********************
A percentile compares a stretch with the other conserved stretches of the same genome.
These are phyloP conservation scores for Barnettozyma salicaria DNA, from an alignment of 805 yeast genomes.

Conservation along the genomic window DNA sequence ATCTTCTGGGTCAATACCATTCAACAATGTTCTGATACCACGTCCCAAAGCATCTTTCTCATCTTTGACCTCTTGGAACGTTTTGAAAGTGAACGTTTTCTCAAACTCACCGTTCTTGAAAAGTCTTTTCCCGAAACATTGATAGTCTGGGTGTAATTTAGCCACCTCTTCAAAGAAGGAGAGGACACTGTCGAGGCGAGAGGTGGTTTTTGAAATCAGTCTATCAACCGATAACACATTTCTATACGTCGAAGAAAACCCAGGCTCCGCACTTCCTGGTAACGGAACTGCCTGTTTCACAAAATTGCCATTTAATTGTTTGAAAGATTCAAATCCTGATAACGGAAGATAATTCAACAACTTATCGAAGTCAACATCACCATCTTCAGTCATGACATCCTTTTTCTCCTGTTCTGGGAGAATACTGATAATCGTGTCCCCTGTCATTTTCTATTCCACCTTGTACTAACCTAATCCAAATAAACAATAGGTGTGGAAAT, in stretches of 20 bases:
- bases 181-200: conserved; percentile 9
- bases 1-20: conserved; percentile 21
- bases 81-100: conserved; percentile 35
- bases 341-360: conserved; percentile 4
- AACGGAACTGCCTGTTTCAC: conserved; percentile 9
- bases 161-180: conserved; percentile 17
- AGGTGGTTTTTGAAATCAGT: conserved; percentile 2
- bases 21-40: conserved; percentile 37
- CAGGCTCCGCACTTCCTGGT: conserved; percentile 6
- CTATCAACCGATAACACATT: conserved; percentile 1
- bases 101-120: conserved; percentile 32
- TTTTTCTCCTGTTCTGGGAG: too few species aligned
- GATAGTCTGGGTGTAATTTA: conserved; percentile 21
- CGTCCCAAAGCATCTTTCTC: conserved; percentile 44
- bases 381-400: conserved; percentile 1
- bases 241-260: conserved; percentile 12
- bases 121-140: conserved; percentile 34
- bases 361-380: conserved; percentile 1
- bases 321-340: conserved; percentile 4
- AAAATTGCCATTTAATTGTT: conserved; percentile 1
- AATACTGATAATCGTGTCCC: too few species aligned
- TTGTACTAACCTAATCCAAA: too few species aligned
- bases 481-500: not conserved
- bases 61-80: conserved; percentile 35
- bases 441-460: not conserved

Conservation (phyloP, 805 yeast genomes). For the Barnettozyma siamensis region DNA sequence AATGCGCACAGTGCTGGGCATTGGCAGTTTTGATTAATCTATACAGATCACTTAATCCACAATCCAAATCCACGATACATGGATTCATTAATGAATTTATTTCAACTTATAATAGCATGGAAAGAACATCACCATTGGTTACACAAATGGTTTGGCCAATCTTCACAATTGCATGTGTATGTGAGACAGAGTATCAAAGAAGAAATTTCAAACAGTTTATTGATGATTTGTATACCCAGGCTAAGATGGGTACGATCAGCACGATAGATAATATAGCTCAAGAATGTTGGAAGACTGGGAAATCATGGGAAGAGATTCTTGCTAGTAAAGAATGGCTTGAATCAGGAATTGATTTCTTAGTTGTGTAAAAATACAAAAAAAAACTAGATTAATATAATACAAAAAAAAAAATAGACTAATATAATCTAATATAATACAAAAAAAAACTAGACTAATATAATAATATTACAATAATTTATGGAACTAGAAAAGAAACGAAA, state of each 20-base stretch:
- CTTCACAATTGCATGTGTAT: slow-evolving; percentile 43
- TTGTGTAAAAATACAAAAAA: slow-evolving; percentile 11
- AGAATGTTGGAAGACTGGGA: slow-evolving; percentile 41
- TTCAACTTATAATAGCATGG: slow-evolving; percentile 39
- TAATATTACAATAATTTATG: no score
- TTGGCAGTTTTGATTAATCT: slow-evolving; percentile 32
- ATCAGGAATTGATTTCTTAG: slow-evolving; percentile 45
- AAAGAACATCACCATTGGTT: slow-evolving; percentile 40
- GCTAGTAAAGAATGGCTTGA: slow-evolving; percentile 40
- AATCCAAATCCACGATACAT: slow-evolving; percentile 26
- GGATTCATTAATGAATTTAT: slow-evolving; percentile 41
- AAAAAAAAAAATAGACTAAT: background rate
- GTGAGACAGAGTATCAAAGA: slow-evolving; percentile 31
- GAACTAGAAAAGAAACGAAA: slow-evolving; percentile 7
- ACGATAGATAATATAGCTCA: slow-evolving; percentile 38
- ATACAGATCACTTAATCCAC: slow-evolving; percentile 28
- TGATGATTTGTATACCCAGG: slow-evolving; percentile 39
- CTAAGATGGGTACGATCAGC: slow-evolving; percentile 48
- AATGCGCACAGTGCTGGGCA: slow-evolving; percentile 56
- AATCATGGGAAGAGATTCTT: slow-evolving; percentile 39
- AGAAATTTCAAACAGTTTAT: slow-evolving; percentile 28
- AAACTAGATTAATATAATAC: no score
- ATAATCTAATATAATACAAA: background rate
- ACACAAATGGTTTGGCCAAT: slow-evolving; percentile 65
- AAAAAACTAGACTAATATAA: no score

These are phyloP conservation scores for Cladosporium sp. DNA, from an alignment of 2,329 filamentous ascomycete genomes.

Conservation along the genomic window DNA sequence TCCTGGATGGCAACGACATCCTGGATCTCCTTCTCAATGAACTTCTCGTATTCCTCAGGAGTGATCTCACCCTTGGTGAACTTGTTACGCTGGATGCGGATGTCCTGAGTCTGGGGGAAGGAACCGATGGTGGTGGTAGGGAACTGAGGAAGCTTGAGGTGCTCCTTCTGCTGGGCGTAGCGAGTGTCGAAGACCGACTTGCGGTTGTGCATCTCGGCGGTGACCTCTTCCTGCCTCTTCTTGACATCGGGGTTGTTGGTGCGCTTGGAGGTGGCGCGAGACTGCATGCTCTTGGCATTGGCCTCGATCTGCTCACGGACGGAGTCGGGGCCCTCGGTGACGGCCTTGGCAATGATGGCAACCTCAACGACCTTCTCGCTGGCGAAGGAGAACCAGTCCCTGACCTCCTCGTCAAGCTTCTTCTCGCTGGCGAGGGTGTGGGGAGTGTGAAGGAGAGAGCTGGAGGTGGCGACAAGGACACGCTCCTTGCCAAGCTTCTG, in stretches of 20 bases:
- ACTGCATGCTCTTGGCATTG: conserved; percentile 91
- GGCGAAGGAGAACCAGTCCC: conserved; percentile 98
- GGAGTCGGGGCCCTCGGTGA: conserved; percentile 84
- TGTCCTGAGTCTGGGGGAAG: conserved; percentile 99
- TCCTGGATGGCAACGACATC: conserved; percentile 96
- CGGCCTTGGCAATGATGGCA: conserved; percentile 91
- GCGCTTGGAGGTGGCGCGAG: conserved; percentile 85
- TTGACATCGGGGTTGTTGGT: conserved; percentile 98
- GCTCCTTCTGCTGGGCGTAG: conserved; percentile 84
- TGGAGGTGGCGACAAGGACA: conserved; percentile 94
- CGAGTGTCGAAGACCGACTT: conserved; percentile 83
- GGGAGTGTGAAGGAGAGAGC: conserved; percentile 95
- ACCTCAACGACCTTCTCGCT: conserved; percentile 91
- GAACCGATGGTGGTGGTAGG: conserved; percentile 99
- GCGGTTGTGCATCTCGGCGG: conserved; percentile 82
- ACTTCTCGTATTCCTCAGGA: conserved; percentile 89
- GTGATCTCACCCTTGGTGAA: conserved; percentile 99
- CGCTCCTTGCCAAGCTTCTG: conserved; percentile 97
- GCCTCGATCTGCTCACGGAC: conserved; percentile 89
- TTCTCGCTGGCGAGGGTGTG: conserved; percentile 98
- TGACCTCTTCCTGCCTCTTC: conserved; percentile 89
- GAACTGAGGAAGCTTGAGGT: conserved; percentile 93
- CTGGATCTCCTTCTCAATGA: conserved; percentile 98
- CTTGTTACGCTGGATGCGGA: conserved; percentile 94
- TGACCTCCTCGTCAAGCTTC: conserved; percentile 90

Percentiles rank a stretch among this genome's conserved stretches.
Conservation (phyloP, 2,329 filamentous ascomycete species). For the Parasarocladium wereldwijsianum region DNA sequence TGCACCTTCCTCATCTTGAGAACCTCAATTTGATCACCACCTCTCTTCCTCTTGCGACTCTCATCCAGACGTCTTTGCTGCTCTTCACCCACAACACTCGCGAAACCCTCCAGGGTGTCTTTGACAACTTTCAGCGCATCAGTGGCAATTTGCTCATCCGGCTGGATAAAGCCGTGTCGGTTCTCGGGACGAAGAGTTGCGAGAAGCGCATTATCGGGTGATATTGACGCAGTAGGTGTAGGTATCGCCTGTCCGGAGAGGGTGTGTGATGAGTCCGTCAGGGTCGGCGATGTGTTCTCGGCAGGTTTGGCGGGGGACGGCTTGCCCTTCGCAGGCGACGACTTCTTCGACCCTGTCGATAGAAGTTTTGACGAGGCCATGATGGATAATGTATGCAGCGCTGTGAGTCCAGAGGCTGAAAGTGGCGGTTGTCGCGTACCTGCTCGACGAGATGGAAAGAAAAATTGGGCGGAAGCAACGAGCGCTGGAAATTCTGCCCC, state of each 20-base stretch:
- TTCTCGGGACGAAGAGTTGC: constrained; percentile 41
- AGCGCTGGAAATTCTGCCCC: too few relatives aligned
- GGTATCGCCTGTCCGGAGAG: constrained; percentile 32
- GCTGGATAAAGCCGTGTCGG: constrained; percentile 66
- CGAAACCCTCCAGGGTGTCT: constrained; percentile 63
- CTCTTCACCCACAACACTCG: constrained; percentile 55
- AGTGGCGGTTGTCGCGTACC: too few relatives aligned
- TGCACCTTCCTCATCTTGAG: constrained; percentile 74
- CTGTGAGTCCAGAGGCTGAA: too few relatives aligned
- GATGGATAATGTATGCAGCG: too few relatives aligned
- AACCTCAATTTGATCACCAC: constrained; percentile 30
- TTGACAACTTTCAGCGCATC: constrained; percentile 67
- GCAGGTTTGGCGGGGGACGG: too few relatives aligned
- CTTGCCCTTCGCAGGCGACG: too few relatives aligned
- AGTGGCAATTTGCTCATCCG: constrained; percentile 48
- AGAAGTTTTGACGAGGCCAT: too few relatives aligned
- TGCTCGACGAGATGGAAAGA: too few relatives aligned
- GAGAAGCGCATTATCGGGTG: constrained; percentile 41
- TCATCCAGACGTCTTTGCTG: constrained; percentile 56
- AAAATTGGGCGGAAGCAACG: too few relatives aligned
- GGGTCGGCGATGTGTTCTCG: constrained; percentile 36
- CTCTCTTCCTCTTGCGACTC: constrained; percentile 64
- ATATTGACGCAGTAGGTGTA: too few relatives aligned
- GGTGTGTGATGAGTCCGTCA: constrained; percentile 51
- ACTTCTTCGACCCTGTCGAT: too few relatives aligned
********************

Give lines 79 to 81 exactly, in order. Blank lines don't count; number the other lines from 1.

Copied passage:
- CTGGATCTCCTTCTCAATGA: conserved; percentile 98
- CTTGTTACGCTGGATGCGGA: conserved; percentile 94
- TGACCTCCTCGTCAAGCTTC: conserved; percentile 90